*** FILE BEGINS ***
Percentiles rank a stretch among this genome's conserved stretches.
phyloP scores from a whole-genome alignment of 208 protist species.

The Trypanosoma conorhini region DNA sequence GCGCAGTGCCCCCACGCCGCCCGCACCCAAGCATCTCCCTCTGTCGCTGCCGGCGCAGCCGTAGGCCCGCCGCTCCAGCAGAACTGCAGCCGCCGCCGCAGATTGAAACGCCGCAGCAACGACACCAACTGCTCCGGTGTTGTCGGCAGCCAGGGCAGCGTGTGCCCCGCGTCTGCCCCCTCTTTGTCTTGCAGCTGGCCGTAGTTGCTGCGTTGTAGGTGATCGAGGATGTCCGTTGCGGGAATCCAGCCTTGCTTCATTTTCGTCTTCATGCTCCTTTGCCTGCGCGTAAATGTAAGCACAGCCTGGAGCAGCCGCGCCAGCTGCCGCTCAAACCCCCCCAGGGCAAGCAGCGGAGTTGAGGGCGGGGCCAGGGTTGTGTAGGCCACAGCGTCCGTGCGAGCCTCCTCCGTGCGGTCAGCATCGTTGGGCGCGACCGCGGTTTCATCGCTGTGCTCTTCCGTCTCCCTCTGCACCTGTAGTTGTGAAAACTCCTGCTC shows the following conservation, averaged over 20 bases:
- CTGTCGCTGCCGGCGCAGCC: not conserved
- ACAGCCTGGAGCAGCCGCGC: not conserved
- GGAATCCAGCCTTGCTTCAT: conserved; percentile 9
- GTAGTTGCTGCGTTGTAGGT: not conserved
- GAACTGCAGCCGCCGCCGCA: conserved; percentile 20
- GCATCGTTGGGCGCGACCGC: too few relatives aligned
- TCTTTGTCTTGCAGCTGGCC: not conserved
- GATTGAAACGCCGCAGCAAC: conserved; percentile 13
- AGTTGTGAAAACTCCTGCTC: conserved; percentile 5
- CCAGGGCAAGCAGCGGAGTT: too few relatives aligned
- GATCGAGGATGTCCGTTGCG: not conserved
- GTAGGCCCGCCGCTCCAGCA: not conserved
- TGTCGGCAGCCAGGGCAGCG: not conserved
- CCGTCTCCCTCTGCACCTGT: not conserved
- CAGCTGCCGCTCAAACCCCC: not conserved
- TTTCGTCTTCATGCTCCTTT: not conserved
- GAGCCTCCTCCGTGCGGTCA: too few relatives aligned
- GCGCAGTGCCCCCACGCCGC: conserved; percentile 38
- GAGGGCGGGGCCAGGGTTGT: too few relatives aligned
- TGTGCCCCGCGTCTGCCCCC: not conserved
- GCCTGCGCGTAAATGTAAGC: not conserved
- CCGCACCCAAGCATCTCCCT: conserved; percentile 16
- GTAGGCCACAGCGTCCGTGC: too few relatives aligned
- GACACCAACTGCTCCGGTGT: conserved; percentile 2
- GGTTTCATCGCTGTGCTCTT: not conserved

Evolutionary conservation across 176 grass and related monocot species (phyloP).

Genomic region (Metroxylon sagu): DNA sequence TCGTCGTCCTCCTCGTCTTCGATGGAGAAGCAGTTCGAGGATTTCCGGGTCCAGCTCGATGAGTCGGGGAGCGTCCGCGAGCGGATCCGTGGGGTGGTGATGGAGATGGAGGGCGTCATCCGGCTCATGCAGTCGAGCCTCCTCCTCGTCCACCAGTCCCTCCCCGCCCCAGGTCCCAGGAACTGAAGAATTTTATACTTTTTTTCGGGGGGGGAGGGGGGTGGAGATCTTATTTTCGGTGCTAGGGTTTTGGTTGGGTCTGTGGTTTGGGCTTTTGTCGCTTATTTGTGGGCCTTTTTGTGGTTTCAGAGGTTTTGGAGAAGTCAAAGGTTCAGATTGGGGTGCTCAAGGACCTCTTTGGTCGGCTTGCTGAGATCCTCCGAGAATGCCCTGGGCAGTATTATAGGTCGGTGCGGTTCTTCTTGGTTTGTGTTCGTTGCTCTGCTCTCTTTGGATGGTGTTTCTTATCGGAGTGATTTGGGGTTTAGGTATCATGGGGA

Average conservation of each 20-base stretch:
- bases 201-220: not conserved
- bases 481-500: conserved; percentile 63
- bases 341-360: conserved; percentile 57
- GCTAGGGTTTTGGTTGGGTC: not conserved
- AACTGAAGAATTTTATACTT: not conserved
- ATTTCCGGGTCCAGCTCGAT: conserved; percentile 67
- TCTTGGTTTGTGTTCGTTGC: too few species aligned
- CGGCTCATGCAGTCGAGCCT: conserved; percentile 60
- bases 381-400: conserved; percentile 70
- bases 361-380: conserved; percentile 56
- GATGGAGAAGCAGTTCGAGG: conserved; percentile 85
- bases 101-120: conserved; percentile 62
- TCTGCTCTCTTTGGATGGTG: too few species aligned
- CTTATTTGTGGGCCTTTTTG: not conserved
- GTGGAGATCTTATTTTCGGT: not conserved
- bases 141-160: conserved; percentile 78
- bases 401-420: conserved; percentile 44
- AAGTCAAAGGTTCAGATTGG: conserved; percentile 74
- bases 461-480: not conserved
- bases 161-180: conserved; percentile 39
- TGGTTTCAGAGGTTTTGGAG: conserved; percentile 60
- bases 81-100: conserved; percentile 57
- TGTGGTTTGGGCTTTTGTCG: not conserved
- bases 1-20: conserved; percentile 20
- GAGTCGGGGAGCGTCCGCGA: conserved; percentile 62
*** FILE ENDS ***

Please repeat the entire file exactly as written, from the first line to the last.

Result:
Percentiles rank a stretch among this genome's conserved stretches.
phyloP scores from a whole-genome alignment of 208 protist species.

The Trypanosoma conorhini region DNA sequence GCGCAGTGCCCCCACGCCGCCCGCACCCAAGCATCTCCCTCTGTCGCTGCCGGCGCAGCCGTAGGCCCGCCGCTCCAGCAGAACTGCAGCCGCCGCCGCAGATTGAAACGCCGCAGCAACGACACCAACTGCTCCGGTGTTGTCGGCAGCCAGGGCAGCGTGTGCCCCGCGTCTGCCCCCTCTTTGTCTTGCAGCTGGCCGTAGTTGCTGCGTTGTAGGTGATCGAGGATGTCCGTTGCGGGAATCCAGCCTTGCTTCATTTTCGTCTTCATGCTCCTTTGCCTGCGCGTAAATGTAAGCACAGCCTGGAGCAGCCGCGCCAGCTGCCGCTCAAACCCCCCCAGGGCAAGCAGCGGAGTTGAGGGCGGGGCCAGGGTTGTGTAGGCCACAGCGTCCGTGCGAGCCTCCTCCGTGCGGTCAGCATCGTTGGGCGCGACCGCGGTTTCATCGCTGTGCTCTTCCGTCTCCCTCTGCACCTGTAGTTGTGAAAACTCCTGCTC shows the following conservation, averaged over 20 bases:
- CTGTCGCTGCCGGCGCAGCC: not conserved
- ACAGCCTGGAGCAGCCGCGC: not conserved
- GGAATCCAGCCTTGCTTCAT: conserved; percentile 9
- GTAGTTGCTGCGTTGTAGGT: not conserved
- GAACTGCAGCCGCCGCCGCA: conserved; percentile 20
- GCATCGTTGGGCGCGACCGC: too few relatives aligned
- TCTTTGTCTTGCAGCTGGCC: not conserved
- GATTGAAACGCCGCAGCAAC: conserved; percentile 13
- AGTTGTGAAAACTCCTGCTC: conserved; percentile 5
- CCAGGGCAAGCAGCGGAGTT: too few relatives aligned
- GATCGAGGATGTCCGTTGCG: not conserved
- GTAGGCCCGCCGCTCCAGCA: not conserved
- TGTCGGCAGCCAGGGCAGCG: not conserved
- CCGTCTCCCTCTGCACCTGT: not conserved
- CAGCTGCCGCTCAAACCCCC: not conserved
- TTTCGTCTTCATGCTCCTTT: not conserved
- GAGCCTCCTCCGTGCGGTCA: too few relatives aligned
- GCGCAGTGCCCCCACGCCGC: conserved; percentile 38
- GAGGGCGGGGCCAGGGTTGT: too few relatives aligned
- TGTGCCCCGCGTCTGCCCCC: not conserved
- GCCTGCGCGTAAATGTAAGC: not conserved
- CCGCACCCAAGCATCTCCCT: conserved; percentile 16
- GTAGGCCACAGCGTCCGTGC: too few relatives aligned
- GACACCAACTGCTCCGGTGT: conserved; percentile 2
- GGTTTCATCGCTGTGCTCTT: not conserved

Evolutionary conservation across 176 grass and related monocot species (phyloP).

Genomic region (Metroxylon sagu): DNA sequence TCGTCGTCCTCCTCGTCTTCGATGGAGAAGCAGTTCGAGGATTTCCGGGTCCAGCTCGATGAGTCGGGGAGCGTCCGCGAGCGGATCCGTGGGGTGGTGATGGAGATGGAGGGCGTCATCCGGCTCATGCAGTCGAGCCTCCTCCTCGTCCACCAGTCCCTCCCCGCCCCAGGTCCCAGGAACTGAAGAATTTTATACTTTTTTTCGGGGGGGGAGGGGGGTGGAGATCTTATTTTCGGTGCTAGGGTTTTGGTTGGGTCTGTGGTTTGGGCTTTTGTCGCTTATTTGTGGGCCTTTTTGTGGTTTCAGAGGTTTTGGAGAAGTCAAAGGTTCAGATTGGGGTGCTCAAGGACCTCTTTGGTCGGCTTGCTGAGATCCTCCGAGAATGCCCTGGGCAGTATTATAGGTCGGTGCGGTTCTTCTTGGTTTGTGTTCGTTGCTCTGCTCTCTTTGGATGGTGTTTCTTATCGGAGTGATTTGGGGTTTAGGTATCATGGGGA

Average conservation of each 20-base stretch:
- bases 201-220: not conserved
- bases 481-500: conserved; percentile 63
- bases 341-360: conserved; percentile 57
- GCTAGGGTTTTGGTTGGGTC: not conserved
- AACTGAAGAATTTTATACTT: not conserved
- ATTTCCGGGTCCAGCTCGAT: conserved; percentile 67
- TCTTGGTTTGTGTTCGTTGC: too few species aligned
- CGGCTCATGCAGTCGAGCCT: conserved; percentile 60
- bases 381-400: conserved; percentile 70
- bases 361-380: conserved; percentile 56
- GATGGAGAAGCAGTTCGAGG: conserved; percentile 85
- bases 101-120: conserved; percentile 62
- TCTGCTCTCTTTGGATGGTG: too few species aligned
- CTTATTTGTGGGCCTTTTTG: not conserved
- GTGGAGATCTTATTTTCGGT: not conserved
- bases 141-160: conserved; percentile 78
- bases 401-420: conserved; percentile 44
- AAGTCAAAGGTTCAGATTGG: conserved; percentile 74
- bases 461-480: not conserved
- bases 161-180: conserved; percentile 39
- TGGTTTCAGAGGTTTTGGAG: conserved; percentile 60
- bases 81-100: conserved; percentile 57
- TGTGGTTTGGGCTTTTGTCG: not conserved
- bases 1-20: conserved; percentile 20
- GAGTCGGGGAGCGTCCGCGA: conserved; percentile 62